41

What is the function of atrial natriuretic peptide (ANP)?

ANP is a renal vasodilator. It inhibits aldosterone release induced by Angiotensin 2 and it closes ENaC channels.

42

What channels do loop diuretics target?

NKCC2

43

What channels do Thiazides target?

NCC

44

Name 3 types of drugs you could give to someone with hypertension.

1. Diuretics.
2. Vasodilators.
3. ACE inhibitors.

45

Name 3 urinary buffers.

1. Ammonium.
2. Phosphate (commonest urinary buffer).
3. Bicarbonate.

46

How does respiratory acidosis effect the ammonium buffer?

The uptake and synthesis of ammonia is increased.

47

Is renal compensation to an acid/base disturbance fast or slow?

Slow. Respiratory compensation is fast.

48

What is the renal compensation mechanism for respiratory acidosis?

Increased ammonia production. H+ secretion increases and HCO3- reabsorption increases.

49

What is the renal compensation mechanism for respiratory alkalosis?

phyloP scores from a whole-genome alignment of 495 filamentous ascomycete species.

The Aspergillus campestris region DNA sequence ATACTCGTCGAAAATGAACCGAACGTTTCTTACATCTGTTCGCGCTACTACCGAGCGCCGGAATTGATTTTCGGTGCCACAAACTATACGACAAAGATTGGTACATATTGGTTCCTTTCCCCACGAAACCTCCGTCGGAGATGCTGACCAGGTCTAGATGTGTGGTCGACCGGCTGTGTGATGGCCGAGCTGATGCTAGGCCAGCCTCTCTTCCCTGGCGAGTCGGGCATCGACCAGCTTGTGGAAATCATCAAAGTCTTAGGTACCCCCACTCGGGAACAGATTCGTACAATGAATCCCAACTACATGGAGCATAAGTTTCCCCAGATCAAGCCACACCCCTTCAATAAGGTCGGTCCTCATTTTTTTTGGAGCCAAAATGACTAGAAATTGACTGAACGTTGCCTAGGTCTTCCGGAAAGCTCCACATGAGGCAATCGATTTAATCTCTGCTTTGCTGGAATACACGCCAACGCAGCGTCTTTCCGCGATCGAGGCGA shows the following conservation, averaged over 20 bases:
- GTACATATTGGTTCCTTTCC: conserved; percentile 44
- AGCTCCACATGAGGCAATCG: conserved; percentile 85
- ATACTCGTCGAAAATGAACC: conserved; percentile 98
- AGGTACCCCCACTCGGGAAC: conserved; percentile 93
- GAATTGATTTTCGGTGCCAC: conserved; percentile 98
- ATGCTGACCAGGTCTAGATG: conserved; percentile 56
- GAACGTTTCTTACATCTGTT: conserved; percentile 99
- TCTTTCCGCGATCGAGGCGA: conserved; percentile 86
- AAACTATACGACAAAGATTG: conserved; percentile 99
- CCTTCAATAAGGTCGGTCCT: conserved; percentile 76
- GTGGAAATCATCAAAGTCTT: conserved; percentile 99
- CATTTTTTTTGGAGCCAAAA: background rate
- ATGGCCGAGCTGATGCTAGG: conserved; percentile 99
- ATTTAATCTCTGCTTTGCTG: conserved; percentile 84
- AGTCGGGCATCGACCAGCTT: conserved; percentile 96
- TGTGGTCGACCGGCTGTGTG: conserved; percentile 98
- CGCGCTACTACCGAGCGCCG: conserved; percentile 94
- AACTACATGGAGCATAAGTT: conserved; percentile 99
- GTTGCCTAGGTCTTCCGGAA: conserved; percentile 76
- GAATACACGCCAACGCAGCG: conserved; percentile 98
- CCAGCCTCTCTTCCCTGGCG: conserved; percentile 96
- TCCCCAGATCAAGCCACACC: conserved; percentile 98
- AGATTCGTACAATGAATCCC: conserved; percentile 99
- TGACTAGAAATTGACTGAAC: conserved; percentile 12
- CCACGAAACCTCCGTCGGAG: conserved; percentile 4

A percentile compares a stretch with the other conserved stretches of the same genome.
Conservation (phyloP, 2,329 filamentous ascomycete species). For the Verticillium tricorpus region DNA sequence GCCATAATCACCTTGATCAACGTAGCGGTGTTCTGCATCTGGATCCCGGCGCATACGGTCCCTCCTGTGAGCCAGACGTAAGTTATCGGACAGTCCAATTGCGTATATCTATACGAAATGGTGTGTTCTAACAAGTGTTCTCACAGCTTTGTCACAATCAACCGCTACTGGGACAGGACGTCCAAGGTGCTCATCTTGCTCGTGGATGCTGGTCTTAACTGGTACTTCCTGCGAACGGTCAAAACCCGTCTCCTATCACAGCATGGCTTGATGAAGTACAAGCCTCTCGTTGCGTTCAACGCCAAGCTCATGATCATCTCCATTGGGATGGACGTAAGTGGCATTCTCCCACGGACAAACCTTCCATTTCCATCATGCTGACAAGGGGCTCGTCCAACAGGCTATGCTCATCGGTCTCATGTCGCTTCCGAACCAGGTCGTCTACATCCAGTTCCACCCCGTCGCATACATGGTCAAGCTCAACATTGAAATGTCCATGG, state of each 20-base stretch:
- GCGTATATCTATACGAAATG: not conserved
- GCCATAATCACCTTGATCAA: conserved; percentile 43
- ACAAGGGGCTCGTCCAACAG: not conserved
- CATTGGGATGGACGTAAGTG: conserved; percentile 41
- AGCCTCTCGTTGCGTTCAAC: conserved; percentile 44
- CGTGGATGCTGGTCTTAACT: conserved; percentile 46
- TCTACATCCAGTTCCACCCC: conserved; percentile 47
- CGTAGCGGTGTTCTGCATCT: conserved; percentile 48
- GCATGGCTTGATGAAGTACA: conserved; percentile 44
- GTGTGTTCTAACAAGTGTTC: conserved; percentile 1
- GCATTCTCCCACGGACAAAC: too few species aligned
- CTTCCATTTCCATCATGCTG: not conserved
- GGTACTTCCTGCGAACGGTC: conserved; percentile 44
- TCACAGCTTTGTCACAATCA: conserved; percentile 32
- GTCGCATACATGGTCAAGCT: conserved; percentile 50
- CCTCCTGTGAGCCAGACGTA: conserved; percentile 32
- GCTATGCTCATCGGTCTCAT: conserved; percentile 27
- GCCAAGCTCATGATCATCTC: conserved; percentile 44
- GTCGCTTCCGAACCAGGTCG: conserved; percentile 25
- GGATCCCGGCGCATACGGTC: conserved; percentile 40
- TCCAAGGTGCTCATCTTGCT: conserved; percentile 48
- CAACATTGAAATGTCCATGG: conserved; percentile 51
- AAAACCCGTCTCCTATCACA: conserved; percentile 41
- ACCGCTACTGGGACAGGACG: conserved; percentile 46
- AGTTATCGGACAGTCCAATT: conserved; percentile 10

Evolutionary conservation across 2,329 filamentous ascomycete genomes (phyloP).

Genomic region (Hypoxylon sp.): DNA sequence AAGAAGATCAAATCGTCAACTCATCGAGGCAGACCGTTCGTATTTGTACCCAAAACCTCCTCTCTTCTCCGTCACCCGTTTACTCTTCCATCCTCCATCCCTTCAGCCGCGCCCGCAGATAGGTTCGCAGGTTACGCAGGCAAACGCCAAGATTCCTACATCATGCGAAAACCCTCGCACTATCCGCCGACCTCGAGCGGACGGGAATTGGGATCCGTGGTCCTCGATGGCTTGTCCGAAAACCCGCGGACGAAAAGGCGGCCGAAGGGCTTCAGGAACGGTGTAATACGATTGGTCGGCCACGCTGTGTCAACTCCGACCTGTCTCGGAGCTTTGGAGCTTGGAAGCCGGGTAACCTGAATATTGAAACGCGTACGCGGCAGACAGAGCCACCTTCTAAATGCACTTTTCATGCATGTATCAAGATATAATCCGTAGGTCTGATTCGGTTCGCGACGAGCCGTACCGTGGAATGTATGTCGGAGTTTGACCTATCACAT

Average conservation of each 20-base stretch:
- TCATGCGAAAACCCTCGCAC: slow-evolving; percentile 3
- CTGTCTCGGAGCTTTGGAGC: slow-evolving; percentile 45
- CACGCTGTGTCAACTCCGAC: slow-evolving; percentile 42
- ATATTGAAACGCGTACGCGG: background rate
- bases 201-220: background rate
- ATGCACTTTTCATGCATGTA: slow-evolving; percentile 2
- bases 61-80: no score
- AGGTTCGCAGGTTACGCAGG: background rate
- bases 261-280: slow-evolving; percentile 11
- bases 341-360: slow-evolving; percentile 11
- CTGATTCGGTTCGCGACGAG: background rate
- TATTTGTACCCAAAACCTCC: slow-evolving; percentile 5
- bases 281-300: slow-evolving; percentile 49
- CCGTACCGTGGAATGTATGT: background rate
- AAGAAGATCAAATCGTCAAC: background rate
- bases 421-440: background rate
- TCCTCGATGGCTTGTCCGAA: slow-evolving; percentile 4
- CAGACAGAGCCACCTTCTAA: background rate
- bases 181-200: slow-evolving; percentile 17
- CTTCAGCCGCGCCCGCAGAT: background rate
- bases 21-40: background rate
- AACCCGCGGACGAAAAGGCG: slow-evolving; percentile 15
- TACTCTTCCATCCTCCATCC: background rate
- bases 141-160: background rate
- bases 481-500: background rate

H+ secretion decreases and HCO3- reabsorption decreases.

50

What is the respiratory compensation mechanism for metabolic acidosis?

Chemoreceptors are stimulated enhancing respiration. PaCO2 decreases.

51

What is the respiratory compensation mechanism for metabolic alkalosis?

Chemoreceptors are inhibited reducing respiration. PaCO2 increase.

52

What does erythropoietin (EPO) do?

Stimulates bone marrow, promotes RBC maturation.

53

What is the role of the Kidneys in Vitamin D activation?

Converts 25-OH D into 1,25-diOH D. (Enzyme: 1-hydroxylase)

54

What layer of the trilaminar disc are the kidneys derived?

Intermediate mesoderm.

55